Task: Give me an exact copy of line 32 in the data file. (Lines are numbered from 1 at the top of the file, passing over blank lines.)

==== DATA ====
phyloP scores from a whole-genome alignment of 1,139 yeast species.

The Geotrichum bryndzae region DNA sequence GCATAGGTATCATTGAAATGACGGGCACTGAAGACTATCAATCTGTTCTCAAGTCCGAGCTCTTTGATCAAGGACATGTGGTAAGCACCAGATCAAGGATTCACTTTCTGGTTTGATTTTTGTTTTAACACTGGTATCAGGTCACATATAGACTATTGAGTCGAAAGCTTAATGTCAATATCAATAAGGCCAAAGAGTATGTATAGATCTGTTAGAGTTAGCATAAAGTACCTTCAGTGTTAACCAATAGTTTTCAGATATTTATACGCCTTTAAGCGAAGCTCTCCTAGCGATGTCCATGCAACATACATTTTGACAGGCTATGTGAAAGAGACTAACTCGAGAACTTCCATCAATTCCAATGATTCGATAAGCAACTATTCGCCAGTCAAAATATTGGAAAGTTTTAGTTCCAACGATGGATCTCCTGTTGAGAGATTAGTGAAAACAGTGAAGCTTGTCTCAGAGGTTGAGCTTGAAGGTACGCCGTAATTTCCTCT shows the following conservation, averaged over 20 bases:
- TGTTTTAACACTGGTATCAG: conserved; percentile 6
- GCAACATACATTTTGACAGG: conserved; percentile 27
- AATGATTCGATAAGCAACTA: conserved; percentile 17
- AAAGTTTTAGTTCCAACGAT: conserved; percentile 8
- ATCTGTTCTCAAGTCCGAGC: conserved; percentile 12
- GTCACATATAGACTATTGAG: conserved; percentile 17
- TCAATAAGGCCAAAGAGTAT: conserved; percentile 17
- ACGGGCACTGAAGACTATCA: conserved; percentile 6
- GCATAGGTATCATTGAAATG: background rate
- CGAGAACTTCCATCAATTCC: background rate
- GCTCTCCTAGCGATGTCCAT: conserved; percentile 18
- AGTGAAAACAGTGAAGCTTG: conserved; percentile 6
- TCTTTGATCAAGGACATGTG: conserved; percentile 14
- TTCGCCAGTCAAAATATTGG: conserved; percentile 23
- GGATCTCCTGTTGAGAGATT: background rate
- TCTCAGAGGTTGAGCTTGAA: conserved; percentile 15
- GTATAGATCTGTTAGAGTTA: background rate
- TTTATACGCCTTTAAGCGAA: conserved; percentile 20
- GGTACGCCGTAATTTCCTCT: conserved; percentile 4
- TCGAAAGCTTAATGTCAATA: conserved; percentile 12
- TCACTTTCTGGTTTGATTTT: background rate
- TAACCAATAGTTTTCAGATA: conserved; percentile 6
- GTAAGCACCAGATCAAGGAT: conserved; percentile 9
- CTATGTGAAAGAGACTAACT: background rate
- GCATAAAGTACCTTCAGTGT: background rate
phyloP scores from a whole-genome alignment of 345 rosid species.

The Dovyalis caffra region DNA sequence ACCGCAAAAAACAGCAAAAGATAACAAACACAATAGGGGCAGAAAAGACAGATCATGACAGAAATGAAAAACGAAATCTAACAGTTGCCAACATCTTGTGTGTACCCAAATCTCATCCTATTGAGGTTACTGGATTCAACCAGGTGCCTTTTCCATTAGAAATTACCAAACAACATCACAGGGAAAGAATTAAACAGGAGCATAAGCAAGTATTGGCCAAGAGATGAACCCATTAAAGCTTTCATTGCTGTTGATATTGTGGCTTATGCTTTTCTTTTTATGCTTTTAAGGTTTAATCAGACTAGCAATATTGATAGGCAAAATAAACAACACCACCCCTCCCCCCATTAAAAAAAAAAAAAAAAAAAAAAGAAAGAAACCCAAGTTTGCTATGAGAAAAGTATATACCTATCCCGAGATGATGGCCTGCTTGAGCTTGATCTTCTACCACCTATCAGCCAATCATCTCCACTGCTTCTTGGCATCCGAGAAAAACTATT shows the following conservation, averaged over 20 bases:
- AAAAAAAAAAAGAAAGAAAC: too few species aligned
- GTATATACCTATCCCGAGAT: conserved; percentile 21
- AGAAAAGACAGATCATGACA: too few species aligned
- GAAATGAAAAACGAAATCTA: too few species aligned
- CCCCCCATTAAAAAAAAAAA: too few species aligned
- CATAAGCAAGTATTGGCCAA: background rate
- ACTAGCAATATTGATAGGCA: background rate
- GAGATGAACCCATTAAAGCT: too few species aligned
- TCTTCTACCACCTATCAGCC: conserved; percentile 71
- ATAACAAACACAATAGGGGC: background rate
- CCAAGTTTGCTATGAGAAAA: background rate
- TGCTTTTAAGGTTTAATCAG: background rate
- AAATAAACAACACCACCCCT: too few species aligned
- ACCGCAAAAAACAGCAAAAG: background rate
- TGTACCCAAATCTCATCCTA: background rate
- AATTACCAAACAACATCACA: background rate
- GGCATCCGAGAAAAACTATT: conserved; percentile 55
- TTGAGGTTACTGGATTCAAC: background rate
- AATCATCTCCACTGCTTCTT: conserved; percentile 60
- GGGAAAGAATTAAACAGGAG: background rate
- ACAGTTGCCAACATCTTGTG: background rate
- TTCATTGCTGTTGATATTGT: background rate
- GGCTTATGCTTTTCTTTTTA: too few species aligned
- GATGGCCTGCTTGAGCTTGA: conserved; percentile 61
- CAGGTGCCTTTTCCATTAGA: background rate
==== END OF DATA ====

- AGAAAAGACAGATCATGACA: too few species aligned